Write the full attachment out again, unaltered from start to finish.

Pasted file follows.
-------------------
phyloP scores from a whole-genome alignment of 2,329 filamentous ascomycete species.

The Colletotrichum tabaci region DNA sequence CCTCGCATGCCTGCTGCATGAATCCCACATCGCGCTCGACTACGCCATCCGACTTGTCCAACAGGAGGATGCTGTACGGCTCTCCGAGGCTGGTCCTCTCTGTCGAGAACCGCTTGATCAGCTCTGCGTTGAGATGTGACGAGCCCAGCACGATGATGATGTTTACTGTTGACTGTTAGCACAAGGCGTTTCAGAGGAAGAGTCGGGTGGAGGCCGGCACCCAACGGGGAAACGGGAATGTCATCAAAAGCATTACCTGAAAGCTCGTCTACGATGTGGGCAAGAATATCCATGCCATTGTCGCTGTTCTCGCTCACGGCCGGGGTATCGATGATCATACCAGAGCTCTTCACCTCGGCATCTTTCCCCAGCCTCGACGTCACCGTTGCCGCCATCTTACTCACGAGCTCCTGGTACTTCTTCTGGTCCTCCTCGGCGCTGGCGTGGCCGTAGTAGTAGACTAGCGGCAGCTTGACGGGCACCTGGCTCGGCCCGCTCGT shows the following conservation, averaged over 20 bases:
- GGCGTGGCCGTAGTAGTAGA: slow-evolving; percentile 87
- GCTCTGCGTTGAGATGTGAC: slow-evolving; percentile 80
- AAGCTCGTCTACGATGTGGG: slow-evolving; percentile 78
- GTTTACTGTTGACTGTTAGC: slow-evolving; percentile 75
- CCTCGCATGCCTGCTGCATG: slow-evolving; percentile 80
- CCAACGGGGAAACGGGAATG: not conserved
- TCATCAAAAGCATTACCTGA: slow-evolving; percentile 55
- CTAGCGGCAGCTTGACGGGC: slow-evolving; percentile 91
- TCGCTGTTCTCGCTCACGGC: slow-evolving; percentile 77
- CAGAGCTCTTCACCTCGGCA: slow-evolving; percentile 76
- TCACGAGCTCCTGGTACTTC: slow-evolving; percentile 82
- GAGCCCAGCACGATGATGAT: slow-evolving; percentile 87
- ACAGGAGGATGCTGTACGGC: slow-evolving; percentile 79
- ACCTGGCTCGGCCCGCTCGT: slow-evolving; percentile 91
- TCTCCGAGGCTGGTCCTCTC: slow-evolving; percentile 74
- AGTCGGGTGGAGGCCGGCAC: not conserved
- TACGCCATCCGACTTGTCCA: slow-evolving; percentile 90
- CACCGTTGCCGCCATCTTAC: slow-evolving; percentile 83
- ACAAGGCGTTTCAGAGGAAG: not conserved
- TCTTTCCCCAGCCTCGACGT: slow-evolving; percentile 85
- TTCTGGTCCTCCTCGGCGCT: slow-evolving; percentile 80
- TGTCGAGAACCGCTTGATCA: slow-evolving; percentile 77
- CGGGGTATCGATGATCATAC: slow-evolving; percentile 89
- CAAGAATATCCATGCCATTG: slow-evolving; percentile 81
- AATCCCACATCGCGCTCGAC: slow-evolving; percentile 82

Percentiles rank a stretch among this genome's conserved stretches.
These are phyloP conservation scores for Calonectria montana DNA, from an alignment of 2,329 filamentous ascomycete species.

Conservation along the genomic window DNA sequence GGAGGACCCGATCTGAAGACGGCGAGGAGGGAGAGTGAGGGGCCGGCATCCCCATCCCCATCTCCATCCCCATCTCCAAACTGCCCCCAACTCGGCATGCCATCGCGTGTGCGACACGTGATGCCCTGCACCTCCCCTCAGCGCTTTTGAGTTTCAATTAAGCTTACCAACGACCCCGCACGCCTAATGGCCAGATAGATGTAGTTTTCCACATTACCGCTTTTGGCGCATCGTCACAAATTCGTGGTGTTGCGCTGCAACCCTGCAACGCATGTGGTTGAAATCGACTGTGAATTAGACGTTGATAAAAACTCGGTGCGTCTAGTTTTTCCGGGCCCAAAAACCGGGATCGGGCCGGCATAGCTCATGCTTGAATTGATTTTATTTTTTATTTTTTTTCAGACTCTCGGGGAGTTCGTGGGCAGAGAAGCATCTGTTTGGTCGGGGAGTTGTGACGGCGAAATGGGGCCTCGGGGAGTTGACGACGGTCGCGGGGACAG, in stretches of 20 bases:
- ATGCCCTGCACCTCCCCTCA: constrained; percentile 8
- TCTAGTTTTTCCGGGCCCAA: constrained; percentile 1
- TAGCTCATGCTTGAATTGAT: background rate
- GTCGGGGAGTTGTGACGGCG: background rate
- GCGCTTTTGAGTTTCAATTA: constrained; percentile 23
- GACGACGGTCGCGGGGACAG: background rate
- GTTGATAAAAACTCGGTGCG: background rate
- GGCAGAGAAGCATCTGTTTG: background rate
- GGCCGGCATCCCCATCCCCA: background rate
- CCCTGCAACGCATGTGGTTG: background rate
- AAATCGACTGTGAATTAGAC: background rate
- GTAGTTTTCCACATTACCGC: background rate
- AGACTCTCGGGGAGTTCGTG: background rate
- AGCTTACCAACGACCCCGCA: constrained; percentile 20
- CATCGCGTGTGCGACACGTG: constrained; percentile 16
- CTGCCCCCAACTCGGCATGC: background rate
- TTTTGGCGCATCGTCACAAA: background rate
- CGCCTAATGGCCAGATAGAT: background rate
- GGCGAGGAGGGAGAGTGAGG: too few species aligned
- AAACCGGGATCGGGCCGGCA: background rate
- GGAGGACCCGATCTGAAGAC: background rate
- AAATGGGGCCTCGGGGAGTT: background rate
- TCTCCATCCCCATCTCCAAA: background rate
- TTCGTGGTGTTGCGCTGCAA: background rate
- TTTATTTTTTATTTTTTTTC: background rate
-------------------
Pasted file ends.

phyloP scores from a whole-genome alignment of 2,329 filamentous ascomycete species.

The Colletotrichum tabaci region DNA sequence CCTCGCATGCCTGCTGCATGAATCCCACATCGCGCTCGACTACGCCATCCGACTTGTCCAACAGGAGGATGCTGTACGGCTCTCCGAGGCTGGTCCTCTCTGTCGAGAACCGCTTGATCAGCTCTGCGTTGAGATGTGACGAGCCCAGCACGATGATGATGTTTACTGTTGACTGTTAGCACAAGGCGTTTCAGAGGAAGAGTCGGGTGGAGGCCGGCACCCAACGGGGAAACGGGAATGTCATCAAAAGCATTACCTGAAAGCTCGTCTACGATGTGGGCAAGAATATCCATGCCATTGTCGCTGTTCTCGCTCACGGCCGGGGTATCGATGATCATACCAGAGCTCTTCACCTCGGCATCTTTCCCCAGCCTCGACGTCACCGTTGCCGCCATCTTACTCACGAGCTCCTGGTACTTCTTCTGGTCCTCCTCGGCGCTGGCGTGGCCGTAGTAGTAGACTAGCGGCAGCTTGACGGGCACCTGGCTCGGCCCGCTCGT shows the following conservation, averaged over 20 bases:
- GGCGTGGCCGTAGTAGTAGA: slow-evolving; percentile 87
- GCTCTGCGTTGAGATGTGAC: slow-evolving; percentile 80
- AAGCTCGTCTACGATGTGGG: slow-evolving; percentile 78
- GTTTACTGTTGACTGTTAGC: slow-evolving; percentile 75
- CCTCGCATGCCTGCTGCATG: slow-evolving; percentile 80
- CCAACGGGGAAACGGGAATG: not conserved
- TCATCAAAAGCATTACCTGA: slow-evolving; percentile 55
- CTAGCGGCAGCTTGACGGGC: slow-evolving; percentile 91
- TCGCTGTTCTCGCTCACGGC: slow-evolving; percentile 77
- CAGAGCTCTTCACCTCGGCA: slow-evolving; percentile 76
- TCACGAGCTCCTGGTACTTC: slow-evolving; percentile 82
- GAGCCCAGCACGATGATGAT: slow-evolving; percentile 87
- ACAGGAGGATGCTGTACGGC: slow-evolving; percentile 79
- ACCTGGCTCGGCCCGCTCGT: slow-evolving; percentile 91
- TCTCCGAGGCTGGTCCTCTC: slow-evolving; percentile 74
- AGTCGGGTGGAGGCCGGCAC: not conserved
- TACGCCATCCGACTTGTCCA: slow-evolving; percentile 90
- CACCGTTGCCGCCATCTTAC: slow-evolving; percentile 83
- ACAAGGCGTTTCAGAGGAAG: not conserved
- TCTTTCCCCAGCCTCGACGT: slow-evolving; percentile 85
- TTCTGGTCCTCCTCGGCGCT: slow-evolving; percentile 80
- TGTCGAGAACCGCTTGATCA: slow-evolving; percentile 77
- CGGGGTATCGATGATCATAC: slow-evolving; percentile 89
- CAAGAATATCCATGCCATTG: slow-evolving; percentile 81
- AATCCCACATCGCGCTCGAC: slow-evolving; percentile 82

Percentiles rank a stretch among this genome's conserved stretches.
These are phyloP conservation scores for Calonectria montana DNA, from an alignment of 2,329 filamentous ascomycete species.

Conservation along the genomic window DNA sequence GGAGGACCCGATCTGAAGACGGCGAGGAGGGAGAGTGAGGGGCCGGCATCCCCATCCCCATCTCCATCCCCATCTCCAAACTGCCCCCAACTCGGCATGCCATCGCGTGTGCGACACGTGATGCCCTGCACCTCCCCTCAGCGCTTTTGAGTTTCAATTAAGCTTACCAACGACCCCGCACGCCTAATGGCCAGATAGATGTAGTTTTCCACATTACCGCTTTTGGCGCATCGTCACAAATTCGTGGTGTTGCGCTGCAACCCTGCAACGCATGTGGTTGAAATCGACTGTGAATTAGACGTTGATAAAAACTCGGTGCGTCTAGTTTTTCCGGGCCCAAAAACCGGGATCGGGCCGGCATAGCTCATGCTTGAATTGATTTTATTTTTTATTTTTTTTCAGACTCTCGGGGAGTTCGTGGGCAGAGAAGCATCTGTTTGGTCGGGGAGTTGTGACGGCGAAATGGGGCCTCGGGGAGTTGACGACGGTCGCGGGGACAG, in stretches of 20 bases:
- ATGCCCTGCACCTCCCCTCA: constrained; percentile 8
- TCTAGTTTTTCCGGGCCCAA: constrained; percentile 1
- TAGCTCATGCTTGAATTGAT: background rate
- GTCGGGGAGTTGTGACGGCG: background rate
- GCGCTTTTGAGTTTCAATTA: constrained; percentile 23
- GACGACGGTCGCGGGGACAG: background rate
- GTTGATAAAAACTCGGTGCG: background rate
- GGCAGAGAAGCATCTGTTTG: background rate
- GGCCGGCATCCCCATCCCCA: background rate
- CCCTGCAACGCATGTGGTTG: background rate
- AAATCGACTGTGAATTAGAC: background rate
- GTAGTTTTCCACATTACCGC: background rate
- AGACTCTCGGGGAGTTCGTG: background rate
- AGCTTACCAACGACCCCGCA: constrained; percentile 20
- CATCGCGTGTGCGACACGTG: constrained; percentile 16
- CTGCCCCCAACTCGGCATGC: background rate
- TTTTGGCGCATCGTCACAAA: background rate
- CGCCTAATGGCCAGATAGAT: background rate
- GGCGAGGAGGGAGAGTGAGG: too few species aligned
- AAACCGGGATCGGGCCGGCA: background rate
- GGAGGACCCGATCTGAAGAC: background rate
- AAATGGGGCCTCGGGGAGTT: background rate
- TCTCCATCCCCATCTCCAAA: background rate
- TTCGTGGTGTTGCGCTGCAA: background rate
- TTTATTTTTTATTTTTTTTC: background rate